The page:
I say “meaningful research” because once you start identifying where the met and unmet needs are for the customers and the employees, you’re actually able to then start identifying where there are opportunities for improvements across the customer journey. Research is really key to designing a better experience.
CMSWire: What’s the best form of research, in that sense?
Belli: We use a tool in service design called a service blueprint, which is centered around the customer journey and how to define how an organization’s capabilities enable the entire customer experience. It provides a holistic perspective of the entire service.
Once you’ve got that research in hand, you’re actually armed with the hard facts. Organizations are then able to concretely prioritize where to spend their efforts in making those improvements.
CMSWire: How should companies overcome challenges that arise in the process of redesign?
Belli: There’s a process to doing this. There’s a way of doing it. I always advocate for following the process and starting with the research. Once you’ve got those hard facts, you have a foundational understanding across the entirety of the organization, that no matter who picks up the work, they can say why we’re doing the work.
The other way to overcome some of these challenges is to hire professionals. These tasks are so important for businesses that they often become high-anxiety-inducing activities. But you can alleviate that anxiety by hiring a professional internally that has an understanding of how to connect all of the systems and how to map out that customer journey and service blueprint. Or you can hire one of the many modern design consultancies that are out there that can assist you with this work.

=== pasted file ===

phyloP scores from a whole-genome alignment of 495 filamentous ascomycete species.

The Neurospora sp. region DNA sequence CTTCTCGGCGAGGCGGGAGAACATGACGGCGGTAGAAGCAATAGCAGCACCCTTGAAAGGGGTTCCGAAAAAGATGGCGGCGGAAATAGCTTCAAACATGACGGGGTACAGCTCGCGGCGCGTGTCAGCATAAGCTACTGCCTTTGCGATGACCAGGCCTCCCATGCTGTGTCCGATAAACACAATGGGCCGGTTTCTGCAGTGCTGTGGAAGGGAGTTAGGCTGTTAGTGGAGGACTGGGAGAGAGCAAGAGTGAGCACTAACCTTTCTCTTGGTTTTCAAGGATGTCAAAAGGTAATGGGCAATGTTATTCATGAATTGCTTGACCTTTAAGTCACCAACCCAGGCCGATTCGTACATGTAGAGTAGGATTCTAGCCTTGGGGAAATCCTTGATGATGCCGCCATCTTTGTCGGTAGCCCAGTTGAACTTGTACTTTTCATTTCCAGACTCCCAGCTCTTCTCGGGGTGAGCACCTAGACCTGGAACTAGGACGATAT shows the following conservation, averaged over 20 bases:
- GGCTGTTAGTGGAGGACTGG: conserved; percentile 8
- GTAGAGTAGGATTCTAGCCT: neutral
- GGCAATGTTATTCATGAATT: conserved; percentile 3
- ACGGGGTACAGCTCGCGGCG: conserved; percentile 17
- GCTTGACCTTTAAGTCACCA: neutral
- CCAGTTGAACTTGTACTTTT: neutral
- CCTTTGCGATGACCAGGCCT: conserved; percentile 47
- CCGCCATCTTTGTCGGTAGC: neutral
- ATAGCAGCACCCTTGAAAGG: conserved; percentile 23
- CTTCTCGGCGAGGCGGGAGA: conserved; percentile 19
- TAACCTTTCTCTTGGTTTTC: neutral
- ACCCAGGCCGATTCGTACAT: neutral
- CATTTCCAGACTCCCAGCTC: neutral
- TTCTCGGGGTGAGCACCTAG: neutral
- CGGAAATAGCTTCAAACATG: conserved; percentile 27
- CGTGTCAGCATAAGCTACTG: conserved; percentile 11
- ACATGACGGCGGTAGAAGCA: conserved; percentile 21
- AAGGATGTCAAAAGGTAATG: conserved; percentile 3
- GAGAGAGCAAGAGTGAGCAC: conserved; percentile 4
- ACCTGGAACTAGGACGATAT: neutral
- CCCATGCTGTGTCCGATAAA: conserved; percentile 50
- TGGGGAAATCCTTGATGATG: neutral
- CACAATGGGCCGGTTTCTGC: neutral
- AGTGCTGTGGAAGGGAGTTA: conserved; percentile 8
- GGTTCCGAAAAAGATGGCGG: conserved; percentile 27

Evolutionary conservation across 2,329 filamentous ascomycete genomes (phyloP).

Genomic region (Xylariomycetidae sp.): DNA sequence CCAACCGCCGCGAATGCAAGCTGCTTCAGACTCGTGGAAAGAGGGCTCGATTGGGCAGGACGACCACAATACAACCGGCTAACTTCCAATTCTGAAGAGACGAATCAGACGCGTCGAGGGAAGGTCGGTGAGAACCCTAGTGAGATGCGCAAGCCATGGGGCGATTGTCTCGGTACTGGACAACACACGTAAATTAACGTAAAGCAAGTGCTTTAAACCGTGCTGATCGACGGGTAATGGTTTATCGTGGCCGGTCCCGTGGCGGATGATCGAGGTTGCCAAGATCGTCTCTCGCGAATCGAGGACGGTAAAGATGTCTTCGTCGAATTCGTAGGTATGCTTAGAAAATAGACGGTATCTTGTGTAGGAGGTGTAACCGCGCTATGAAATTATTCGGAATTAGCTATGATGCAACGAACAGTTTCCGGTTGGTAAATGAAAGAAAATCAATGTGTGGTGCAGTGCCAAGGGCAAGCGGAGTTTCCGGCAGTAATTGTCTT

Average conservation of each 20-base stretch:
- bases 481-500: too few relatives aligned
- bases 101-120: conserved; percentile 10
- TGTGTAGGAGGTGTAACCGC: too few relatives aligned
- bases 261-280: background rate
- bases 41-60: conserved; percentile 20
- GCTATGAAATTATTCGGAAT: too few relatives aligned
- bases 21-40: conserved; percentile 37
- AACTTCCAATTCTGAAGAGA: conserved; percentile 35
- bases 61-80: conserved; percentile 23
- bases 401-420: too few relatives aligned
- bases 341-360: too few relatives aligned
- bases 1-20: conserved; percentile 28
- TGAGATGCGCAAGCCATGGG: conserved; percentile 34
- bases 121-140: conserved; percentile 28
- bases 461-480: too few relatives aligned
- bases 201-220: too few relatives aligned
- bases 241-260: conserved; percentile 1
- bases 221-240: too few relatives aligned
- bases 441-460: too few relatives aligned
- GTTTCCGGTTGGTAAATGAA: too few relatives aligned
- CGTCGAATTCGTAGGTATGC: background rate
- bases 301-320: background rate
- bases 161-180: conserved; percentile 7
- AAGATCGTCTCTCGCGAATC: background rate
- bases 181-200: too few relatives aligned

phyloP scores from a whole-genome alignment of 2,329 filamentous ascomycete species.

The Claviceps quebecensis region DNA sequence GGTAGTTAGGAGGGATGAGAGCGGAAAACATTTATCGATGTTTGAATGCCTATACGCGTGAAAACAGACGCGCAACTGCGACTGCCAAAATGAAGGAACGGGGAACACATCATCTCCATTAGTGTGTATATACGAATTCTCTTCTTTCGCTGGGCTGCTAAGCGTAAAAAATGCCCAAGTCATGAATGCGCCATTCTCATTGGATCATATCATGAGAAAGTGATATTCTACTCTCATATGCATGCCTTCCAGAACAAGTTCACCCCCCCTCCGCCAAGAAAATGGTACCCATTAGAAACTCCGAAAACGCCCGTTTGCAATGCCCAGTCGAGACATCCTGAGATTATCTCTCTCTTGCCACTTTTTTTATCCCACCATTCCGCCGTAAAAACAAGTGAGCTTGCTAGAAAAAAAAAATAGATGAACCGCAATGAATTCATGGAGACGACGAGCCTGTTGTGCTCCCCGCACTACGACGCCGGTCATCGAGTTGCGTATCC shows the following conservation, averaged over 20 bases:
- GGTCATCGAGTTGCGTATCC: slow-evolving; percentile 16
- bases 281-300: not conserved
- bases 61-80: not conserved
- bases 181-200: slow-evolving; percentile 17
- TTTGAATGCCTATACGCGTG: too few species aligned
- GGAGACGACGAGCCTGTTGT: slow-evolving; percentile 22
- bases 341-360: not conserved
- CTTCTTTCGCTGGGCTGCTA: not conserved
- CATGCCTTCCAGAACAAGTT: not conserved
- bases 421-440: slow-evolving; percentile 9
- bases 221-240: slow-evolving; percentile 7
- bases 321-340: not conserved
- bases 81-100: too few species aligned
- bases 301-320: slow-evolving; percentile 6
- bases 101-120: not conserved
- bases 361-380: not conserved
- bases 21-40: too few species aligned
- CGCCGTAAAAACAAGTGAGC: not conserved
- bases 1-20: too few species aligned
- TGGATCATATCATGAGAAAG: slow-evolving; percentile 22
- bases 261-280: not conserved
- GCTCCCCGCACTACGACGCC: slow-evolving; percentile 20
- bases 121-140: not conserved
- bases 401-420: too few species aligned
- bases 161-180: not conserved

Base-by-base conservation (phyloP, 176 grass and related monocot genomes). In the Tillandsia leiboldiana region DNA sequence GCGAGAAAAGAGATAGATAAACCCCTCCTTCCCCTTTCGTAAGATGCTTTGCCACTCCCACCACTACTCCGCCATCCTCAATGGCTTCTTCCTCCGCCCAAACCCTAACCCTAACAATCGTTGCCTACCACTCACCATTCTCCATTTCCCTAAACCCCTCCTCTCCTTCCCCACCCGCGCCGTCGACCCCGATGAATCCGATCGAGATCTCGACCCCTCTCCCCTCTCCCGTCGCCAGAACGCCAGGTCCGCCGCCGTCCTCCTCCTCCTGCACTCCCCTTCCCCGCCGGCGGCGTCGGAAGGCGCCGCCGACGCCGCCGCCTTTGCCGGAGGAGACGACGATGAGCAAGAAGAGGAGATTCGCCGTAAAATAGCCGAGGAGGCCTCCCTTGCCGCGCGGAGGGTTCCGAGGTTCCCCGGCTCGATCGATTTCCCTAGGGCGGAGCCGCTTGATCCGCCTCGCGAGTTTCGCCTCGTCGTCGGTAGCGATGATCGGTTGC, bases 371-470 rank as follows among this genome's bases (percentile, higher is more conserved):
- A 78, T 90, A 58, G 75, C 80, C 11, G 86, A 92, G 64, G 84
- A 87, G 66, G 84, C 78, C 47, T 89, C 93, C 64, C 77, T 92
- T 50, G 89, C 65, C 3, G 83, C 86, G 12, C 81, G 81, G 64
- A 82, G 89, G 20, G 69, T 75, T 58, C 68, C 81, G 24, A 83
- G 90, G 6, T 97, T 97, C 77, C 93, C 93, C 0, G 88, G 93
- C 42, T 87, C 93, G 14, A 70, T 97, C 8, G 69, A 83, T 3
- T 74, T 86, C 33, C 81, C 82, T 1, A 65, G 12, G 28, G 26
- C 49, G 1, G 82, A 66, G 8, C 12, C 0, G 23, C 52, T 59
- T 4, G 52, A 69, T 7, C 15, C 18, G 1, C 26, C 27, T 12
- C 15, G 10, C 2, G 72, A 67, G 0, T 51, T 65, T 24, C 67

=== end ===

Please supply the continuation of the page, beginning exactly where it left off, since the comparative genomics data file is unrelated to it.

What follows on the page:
Customer Experience in Action
CMSWire: What are you watching or reading these days? Anything that you’ve read or used that aligns with the employee and customer experience?
Belli: I try to find myself aligning with a parallel or a relevant industry to one I’m working with, then source my materials from organizations within that space.
Where my mind wandered to with this question is that once you have an understanding of services design and things like the service blueprint, you start to understand the importance of how all of the parts combine together to deliver one experience.
I encourage people to do their own private research when they’re out in public and interacting with a service, like a bank or an airline or your local sandwich store. Once you’re having that interaction, consider how the brand of that organization affected your desire to choose them, how the physical space enables and encourages you to make a transaction.
Does the digital product such as a mobile app or ordering service exceed your expectations by expediting the transaction? And what is your interaction with the employee like? Did that contribute to an overall positive experience? Could the employee have done more? Did that employee’s interaction with you actually exceed the expectation and make up for some pretty poor experiences you had in those other areas?
When you have a basic understanding of what a buyer’s expectation is from the experience, you can start to map out journeys and start identifying where there are opportunities for improvement based on the unmet needs that you’ve actually discovered in your own interactions with those businesses.
Studio Science is a Visionary-level sponsor of the CMSWire CONNECT conference. To learn more, visit CMSWire CONNECT.